The tax demands, which include taxes on income and services, are for financial years 2003 to 2010, WNS had said in its annual report for 2012-13 given to the US Securities Exchange Commission
After Vodafone, Nokia and Shell, WNS is the latest multinational company (MNC) that has come under the tax scanner on transfer pricing issue. The outsourcing major has received demands of additional tax of about Rs557 crore on income with regard to acquisition of UK-based Aviva’s BPO services.
The company, however, has challenged the income-tax notices in courts of law.
The tax demands, which include taxes on income and services, are for financial years 2003 to 2010, WNS had said in its annual report for 2012-13 given to the US Securities Exchange Commission.
Among India's leading pure-play BPO providers, WNS had a headcount of 25,520 as of March 2013. It has delivery centres across nine countries—Costa Rica, India, the Philippines, Poland, Romania, South Africa, Sri Lanka, the UK and the US.
“We may be required to pay additional taxes in connection with audits by the Indian tax authorities,” WNS said in its annual report. “These orders assess additional taxable income that could in the aggregate give rise to an estimated Rs282.73 crore ($52.1 million based on exchange rate on 31 March 2013) in additional taxes, including interest of Rs102.94 crore ($19.0 million). From time to time, we receive orders of assessment from Indian tax authorities assessing additional taxable income on us and/or our subsidiaries in connection with their review of our tax returns. We currently have orders of assessment for fiscal 2003 through fiscal 2010 pending before various appellate authorities.”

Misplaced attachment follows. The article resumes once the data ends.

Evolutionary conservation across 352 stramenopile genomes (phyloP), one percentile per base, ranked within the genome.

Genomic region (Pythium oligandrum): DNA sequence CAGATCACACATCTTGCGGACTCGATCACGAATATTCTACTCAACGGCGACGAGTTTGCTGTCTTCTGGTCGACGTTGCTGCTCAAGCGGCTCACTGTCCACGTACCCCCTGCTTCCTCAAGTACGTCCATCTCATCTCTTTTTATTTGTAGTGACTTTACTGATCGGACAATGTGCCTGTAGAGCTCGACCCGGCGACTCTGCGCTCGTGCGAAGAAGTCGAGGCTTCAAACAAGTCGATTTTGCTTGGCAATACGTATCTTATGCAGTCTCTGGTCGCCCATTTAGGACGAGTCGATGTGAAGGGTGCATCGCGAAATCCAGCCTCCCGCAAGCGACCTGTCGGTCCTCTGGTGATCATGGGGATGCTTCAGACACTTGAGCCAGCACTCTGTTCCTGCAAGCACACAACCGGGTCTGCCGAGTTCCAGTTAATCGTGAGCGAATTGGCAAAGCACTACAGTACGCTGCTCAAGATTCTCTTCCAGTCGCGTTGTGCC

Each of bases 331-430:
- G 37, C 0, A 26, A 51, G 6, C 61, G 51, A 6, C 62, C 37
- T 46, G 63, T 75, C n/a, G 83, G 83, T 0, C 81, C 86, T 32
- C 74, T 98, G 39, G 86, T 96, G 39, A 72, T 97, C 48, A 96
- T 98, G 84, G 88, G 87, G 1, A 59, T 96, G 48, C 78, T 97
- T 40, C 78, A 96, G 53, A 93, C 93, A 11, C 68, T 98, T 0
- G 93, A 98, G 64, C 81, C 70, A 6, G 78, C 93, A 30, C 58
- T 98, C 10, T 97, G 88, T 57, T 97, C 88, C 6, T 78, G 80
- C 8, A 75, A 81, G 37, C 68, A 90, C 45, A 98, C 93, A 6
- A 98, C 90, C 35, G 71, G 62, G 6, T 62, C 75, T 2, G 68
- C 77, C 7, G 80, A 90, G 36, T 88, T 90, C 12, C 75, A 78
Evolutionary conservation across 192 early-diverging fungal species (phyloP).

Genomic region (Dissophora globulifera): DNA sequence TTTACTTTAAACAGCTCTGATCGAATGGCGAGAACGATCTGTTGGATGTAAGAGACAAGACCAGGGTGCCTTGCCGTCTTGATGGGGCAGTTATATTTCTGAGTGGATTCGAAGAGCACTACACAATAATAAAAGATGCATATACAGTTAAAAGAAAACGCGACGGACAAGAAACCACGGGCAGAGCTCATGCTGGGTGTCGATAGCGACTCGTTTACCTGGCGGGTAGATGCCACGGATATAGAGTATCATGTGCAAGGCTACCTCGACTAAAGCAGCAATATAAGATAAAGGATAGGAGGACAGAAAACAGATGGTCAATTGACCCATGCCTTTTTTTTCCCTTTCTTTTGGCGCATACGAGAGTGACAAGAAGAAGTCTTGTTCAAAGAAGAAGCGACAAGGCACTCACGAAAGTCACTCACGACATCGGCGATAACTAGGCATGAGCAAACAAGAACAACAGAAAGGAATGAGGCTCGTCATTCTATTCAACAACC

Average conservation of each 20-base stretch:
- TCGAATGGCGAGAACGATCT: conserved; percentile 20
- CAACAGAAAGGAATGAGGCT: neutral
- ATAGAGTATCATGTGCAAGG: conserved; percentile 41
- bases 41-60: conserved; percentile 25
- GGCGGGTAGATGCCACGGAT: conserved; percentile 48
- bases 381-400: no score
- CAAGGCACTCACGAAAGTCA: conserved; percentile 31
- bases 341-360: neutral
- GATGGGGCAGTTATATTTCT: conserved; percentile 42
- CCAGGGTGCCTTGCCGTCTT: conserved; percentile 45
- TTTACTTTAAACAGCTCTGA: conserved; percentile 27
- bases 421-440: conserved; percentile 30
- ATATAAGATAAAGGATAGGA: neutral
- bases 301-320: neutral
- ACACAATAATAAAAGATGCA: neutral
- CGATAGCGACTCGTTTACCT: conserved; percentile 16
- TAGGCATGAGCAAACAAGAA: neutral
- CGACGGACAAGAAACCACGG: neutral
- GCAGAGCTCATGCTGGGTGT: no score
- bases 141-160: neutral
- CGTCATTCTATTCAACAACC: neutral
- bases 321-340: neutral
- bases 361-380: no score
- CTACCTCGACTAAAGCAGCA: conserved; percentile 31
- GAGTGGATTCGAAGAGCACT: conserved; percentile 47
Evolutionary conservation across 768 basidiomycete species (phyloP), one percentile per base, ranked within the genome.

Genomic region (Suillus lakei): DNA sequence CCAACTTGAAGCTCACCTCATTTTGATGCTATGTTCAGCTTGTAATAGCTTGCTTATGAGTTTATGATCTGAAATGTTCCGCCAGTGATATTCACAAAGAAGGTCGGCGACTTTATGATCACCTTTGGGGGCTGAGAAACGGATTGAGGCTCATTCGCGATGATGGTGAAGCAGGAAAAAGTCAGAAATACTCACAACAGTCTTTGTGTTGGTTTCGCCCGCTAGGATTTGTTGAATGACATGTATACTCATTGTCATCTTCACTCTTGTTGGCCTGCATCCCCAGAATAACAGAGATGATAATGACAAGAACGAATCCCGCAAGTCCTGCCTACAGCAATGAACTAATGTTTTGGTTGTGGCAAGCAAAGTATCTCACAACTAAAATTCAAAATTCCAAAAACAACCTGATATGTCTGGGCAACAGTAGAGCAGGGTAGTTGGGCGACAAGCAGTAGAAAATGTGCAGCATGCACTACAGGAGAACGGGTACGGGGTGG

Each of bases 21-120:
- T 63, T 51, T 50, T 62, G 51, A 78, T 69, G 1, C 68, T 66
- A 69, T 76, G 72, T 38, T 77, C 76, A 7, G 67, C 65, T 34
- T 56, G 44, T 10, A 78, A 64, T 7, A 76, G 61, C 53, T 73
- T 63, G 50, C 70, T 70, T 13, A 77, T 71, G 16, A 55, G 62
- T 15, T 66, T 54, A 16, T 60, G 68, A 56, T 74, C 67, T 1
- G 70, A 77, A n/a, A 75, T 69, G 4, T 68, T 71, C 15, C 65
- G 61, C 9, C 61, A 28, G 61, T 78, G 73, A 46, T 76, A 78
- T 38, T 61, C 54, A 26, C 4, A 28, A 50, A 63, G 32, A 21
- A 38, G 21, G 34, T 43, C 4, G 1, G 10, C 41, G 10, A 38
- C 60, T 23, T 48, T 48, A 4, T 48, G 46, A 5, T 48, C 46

The company follows April-March financial year.
The assessment orders allege that transfer prices applied by WNS to certain global transactions between WNS Global, one of its Indian subsidiaries, and other wholly-owned subsidiaries were not on “arm’s length terms, disallow a tax holiday benefit claimed by us, deny the set-off of brought forward business losses and unabsorbed depreciation and disallow certain expenses claimed as tax deductible by WNS Global,” it added.
Transfer pricing deals with a technique where parent companies sell goods and services to subsidiary entities at an inflated price to deliberately reduce profits and tax liability.